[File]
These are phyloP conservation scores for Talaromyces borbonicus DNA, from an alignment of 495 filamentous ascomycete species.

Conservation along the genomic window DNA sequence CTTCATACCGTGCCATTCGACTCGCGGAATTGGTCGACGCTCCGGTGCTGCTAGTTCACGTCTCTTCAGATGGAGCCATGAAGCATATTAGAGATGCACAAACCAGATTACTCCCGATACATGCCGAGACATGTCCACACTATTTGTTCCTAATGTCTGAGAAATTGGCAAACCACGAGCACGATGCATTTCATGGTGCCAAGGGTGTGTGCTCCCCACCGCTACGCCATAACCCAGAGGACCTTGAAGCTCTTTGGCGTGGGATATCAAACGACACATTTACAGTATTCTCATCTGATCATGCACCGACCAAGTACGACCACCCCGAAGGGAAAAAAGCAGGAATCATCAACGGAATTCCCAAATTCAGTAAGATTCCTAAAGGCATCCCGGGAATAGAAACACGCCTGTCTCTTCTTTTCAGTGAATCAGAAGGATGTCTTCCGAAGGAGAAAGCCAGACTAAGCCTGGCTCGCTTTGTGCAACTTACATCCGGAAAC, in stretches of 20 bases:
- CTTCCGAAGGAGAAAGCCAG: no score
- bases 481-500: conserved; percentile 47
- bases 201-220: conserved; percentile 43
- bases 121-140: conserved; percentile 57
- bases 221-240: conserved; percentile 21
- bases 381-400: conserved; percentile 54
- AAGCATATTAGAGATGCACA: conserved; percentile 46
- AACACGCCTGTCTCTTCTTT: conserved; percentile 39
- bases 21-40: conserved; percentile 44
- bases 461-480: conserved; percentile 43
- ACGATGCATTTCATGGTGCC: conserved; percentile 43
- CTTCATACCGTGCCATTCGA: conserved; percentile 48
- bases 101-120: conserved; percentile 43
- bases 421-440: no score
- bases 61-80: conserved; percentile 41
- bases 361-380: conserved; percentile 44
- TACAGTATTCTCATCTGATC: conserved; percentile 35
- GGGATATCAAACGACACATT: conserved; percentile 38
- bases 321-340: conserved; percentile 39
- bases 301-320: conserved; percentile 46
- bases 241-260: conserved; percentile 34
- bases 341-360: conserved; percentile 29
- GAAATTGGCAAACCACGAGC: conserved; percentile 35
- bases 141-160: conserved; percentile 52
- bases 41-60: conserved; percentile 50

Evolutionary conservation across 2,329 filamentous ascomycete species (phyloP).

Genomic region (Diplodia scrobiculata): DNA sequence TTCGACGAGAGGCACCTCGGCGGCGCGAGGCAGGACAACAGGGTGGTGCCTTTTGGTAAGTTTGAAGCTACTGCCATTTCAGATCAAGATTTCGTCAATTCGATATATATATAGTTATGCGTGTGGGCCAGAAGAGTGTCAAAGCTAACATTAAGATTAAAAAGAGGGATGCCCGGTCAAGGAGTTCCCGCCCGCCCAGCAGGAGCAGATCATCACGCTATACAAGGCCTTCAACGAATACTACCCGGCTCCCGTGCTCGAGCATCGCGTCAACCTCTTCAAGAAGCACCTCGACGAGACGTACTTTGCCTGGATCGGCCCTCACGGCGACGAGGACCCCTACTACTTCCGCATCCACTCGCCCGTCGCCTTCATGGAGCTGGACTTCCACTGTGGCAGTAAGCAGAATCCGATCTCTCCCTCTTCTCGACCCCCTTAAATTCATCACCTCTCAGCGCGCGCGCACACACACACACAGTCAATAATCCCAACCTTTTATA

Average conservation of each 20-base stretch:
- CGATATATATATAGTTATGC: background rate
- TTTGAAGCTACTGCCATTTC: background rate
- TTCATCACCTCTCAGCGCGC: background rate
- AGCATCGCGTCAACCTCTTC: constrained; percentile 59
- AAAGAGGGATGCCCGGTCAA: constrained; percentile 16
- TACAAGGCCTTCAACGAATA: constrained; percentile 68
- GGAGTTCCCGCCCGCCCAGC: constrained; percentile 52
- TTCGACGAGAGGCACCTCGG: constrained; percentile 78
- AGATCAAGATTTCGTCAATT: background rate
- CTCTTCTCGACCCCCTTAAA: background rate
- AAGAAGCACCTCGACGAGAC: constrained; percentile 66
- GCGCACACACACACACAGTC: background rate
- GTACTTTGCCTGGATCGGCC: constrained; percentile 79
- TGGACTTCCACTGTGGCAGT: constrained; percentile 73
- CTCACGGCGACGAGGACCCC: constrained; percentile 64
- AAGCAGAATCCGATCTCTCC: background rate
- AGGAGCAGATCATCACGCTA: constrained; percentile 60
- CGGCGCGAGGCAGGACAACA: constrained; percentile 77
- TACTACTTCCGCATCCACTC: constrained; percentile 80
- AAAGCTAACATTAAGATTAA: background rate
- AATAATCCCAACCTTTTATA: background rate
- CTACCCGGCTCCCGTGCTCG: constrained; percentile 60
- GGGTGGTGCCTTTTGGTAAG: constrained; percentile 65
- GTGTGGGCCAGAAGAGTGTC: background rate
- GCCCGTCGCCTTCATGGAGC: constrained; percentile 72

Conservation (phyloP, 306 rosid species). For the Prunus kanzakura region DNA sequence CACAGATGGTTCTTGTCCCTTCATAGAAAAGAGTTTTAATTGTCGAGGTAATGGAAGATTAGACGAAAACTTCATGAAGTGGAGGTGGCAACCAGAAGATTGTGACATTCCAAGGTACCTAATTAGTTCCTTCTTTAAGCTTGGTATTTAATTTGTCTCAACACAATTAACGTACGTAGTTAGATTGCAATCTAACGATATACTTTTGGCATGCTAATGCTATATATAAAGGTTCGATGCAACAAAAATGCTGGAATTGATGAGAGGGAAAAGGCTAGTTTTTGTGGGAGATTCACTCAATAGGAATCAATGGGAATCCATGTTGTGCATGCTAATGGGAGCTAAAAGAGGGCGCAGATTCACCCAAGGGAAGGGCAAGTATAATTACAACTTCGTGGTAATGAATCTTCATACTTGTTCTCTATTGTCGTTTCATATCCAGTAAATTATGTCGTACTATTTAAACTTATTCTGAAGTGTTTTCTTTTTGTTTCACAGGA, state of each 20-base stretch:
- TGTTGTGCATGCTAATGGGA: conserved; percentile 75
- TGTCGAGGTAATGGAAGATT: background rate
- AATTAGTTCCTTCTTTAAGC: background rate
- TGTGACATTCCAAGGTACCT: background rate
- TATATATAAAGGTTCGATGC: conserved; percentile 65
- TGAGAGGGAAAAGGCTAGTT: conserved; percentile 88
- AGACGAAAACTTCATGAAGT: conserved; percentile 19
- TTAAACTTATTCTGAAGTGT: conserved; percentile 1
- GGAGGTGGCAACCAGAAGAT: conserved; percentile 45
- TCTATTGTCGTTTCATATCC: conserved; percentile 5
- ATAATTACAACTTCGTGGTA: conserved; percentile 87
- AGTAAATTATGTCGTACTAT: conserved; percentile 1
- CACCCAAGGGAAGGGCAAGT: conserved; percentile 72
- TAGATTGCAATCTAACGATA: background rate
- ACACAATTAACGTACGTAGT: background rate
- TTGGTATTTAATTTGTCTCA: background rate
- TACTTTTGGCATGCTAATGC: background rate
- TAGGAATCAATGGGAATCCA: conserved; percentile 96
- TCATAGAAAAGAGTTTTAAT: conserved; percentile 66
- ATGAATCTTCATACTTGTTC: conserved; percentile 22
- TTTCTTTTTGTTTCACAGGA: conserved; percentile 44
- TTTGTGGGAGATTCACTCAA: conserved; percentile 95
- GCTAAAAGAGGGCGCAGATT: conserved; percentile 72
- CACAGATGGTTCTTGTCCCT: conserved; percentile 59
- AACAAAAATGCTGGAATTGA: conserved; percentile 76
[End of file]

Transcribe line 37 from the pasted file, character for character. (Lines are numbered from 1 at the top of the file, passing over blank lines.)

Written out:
- GGAGTTCCCGCCCGCCCAGC: constrained; percentile 52